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What were the causes of the 1905 Revolution in Russia?

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Introduction

What were the causes of the 1905 Revolution in Russia? The 1905 Revolution was triggered by a peaceful march of workers that turned into a bloodbath after the Tsar's secret police (the Okhrana) panicked. This began the revolution, but it was only a trigger factor in the revolt. Tsar Nicholas II at that time led Russia. He was a monarch who had inherited the position from his father, Alexander, who as a leader had much more respect and control due to his ruthlessness. Nicholas wanted to emulate his father but could not. Although the Tsar allowed for a degree of power to be shared by his ministers, he was by and large a dictator. By January 1905, the majority of the Russian population had desired change for some time. The peasant classes (agricultural labourers) were treated like animals even though the economy was predominantly agrarian. The industrial workers (those who worked in factories and in mines), a growing part of the workforce, were also relied upon by the Tsar to provide a modern industrialised economy, yet they were treated poorly with unions being banned and working conditions in general being inadequate. ...read more.

Middle

would have distributed some power to the people, but Nicholas II believed that it would compromise his position as Tsar. This left a good number of the bourgeoisie resentful towards the Tsar. This situation was rather important in relation to the 1905 Revolution as it pushed the potential leaders of any opposition to the tsardom further away from compromise. Activity during the 1905 Revolution centred on industrial areas, such as the formation of Soviets to act as a worker's group. Was one of the causes of the revolution the actions of industrial workers? This is probably accurate. The industrial working class were a growing faction within Russia. The industrialisation programme that Russia was undertaking meant workers' numbers were rising rapidly, but they experienced hardship on a similar scale to the peasants. Working conditions were hard with workers often suffering from horrifying accidents in the workplace and having to work long hours for poor wages. And any form of union representation was forbidden as it posed a threat to the Tsar's power. Instead, underground political parties, such as the Social Democrats, formed whose goals were to gain power for the proletariat. ...read more.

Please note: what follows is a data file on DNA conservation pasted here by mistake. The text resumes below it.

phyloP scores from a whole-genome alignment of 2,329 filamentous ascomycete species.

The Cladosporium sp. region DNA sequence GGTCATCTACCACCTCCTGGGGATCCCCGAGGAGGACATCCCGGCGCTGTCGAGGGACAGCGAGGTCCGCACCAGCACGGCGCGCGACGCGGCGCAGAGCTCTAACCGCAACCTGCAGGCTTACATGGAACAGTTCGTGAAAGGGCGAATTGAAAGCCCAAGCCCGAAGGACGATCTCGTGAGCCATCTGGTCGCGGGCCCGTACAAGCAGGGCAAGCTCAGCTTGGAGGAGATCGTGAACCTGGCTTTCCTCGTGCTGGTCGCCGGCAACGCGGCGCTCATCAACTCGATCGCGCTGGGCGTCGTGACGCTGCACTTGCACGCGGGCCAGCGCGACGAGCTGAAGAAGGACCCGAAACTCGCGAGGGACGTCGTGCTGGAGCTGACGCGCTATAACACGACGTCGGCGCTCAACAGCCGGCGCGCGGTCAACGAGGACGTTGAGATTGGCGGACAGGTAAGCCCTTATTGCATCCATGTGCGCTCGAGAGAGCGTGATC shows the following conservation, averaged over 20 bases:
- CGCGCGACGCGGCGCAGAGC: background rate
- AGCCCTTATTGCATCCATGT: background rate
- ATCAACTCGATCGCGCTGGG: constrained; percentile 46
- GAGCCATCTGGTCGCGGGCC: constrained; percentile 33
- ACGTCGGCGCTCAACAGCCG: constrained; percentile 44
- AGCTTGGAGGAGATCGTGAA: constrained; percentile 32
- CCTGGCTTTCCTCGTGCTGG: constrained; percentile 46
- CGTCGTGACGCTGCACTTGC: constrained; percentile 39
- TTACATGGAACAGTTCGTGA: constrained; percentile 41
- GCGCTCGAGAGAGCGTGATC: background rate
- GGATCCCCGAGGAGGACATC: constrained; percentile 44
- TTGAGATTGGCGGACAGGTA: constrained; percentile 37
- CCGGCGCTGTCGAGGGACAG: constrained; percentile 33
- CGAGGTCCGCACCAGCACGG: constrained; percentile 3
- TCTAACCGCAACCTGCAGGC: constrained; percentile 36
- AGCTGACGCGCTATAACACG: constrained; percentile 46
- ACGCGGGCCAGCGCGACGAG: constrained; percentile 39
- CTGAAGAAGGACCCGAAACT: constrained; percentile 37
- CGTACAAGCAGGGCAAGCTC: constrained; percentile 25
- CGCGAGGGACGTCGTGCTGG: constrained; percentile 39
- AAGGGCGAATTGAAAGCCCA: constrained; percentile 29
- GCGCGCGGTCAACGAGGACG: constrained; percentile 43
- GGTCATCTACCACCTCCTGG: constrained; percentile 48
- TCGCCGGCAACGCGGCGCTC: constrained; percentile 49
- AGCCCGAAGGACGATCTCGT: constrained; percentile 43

Conclusion

However, this had been the situation for centuries, so therefore one might assume that the peasants were not the driving force behind the revolution. Having said that, they still had some involvement in the uprising. National minorities were also a group who had good reason to revolt, but the revolution would probably have occurred without them. The centres of revolutionary fervour at the time were not areas that demanded autonomy, but the main cities of Russia- St Petersburg and Moscow. The main causes of the 1905 revolution were the intelligentsia and the industrial workers. It was the educated middle classes who wanted liberal reforms, which were not granted, and it was them who also presented leadership. Until then, there had been continual suppression of the workers and peasants because these groups had not been represented. However, this revolution could not have occurred without the presence in numbers that the industrial workers gave. This industrial labour force was also concentrated in urban areas, which allowed them to unite quickly when a revolution took place. The Russo-Japanese War was the catalyst which brought together different groups united in their opposition to Tsar Nicholas II as head of the failure of the Russian Armed Forces. ...read more.

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